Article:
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FBI Offers Safety Tips to DeFi Users Following Recent Hacks

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The Federal Bureau of Investigation has issued a global alert warning Investors about the planned scams intending to steal users’ funds, including risks involved while using decentralized finance platforms.

In a statement released on Tuesday, the FBI had recommended that crypto investors conduct thorough research on DeFi platforms, smart contracts, and protocols before using them, to better understand the potential risks involved before investing. Among the things to look out for are platforms that have had their codes audited at least once according to the FBI

”Ensure the DeFi investment platform has conducted one or more code audits performed by independent auditors. A code audit typically involves a thorough review and analysis of the platform’s underlying code to identify vulnerabilities or weaknesses in the code that could negatively impact the platform’s performance,” The FBI said in its recommendations.

The FBI also stated they had monitored cybercriminals exploiting vulnerabilities in the smart contracts governing DeFi platforms, using an investment strategy or self-executing contracts with “an agreement between the buyer and seller written directly into lines of code that exist across a distributed decentralized blockchain network”. These exploits have generated profits for the criminals that victims can’t claim for now.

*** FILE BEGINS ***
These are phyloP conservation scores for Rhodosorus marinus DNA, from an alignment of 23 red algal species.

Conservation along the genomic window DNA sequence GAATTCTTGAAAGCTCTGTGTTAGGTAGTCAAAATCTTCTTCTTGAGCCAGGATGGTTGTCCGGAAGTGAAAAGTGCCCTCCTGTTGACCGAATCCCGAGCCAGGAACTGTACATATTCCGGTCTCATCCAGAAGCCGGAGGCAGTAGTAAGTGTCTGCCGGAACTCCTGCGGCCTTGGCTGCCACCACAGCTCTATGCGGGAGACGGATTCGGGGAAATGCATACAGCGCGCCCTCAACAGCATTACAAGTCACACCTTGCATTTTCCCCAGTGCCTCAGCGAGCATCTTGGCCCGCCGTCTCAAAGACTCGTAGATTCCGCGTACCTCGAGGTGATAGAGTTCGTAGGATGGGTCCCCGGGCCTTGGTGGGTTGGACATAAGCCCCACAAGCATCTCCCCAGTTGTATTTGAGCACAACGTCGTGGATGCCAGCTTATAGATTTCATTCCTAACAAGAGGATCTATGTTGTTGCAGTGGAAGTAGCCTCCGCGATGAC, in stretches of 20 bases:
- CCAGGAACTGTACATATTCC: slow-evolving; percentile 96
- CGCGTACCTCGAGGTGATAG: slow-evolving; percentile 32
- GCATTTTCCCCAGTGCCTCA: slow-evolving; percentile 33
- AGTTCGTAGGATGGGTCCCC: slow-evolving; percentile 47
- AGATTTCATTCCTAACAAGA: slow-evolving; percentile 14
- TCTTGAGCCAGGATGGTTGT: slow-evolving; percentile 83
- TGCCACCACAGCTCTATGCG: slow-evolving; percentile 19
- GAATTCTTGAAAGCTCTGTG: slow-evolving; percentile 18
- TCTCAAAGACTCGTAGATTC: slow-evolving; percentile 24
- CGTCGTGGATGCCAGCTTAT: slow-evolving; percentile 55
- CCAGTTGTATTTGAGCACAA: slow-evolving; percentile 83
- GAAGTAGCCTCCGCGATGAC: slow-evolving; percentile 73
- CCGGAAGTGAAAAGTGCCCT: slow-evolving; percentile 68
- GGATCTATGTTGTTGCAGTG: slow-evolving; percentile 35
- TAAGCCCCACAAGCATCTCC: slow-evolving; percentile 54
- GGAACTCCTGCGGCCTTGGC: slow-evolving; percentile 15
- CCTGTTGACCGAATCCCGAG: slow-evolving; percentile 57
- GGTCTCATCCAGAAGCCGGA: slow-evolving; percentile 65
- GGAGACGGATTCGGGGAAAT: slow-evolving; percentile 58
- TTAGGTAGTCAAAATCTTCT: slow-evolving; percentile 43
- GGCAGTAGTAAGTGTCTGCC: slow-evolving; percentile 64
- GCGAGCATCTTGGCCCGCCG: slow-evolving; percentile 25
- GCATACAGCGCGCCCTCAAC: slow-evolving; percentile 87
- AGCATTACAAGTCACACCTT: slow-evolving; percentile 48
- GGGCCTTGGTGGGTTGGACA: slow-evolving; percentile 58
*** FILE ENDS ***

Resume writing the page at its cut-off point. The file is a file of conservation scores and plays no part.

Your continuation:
“The FBI encourages investors who suspect cybercriminals have stolen their crypto investments, to contact the FBI via the Internet Crime Complaint Center or their local FBI field office,” the agency said in its statement.

The rise of DeFi hacks

The FBI hastened to add that the scammers who have widely spammed the industry, are targeting investors using the complexity of cross-chain functionality and the open nature of DeFi platforms.
“Cybercriminals are exploiting security flaws in the smart contracts governing DeFi platforms to steal virtual currency and cause investors to lose money,” the agency said.

It is estimated that between January and March, criminals stole about 97%
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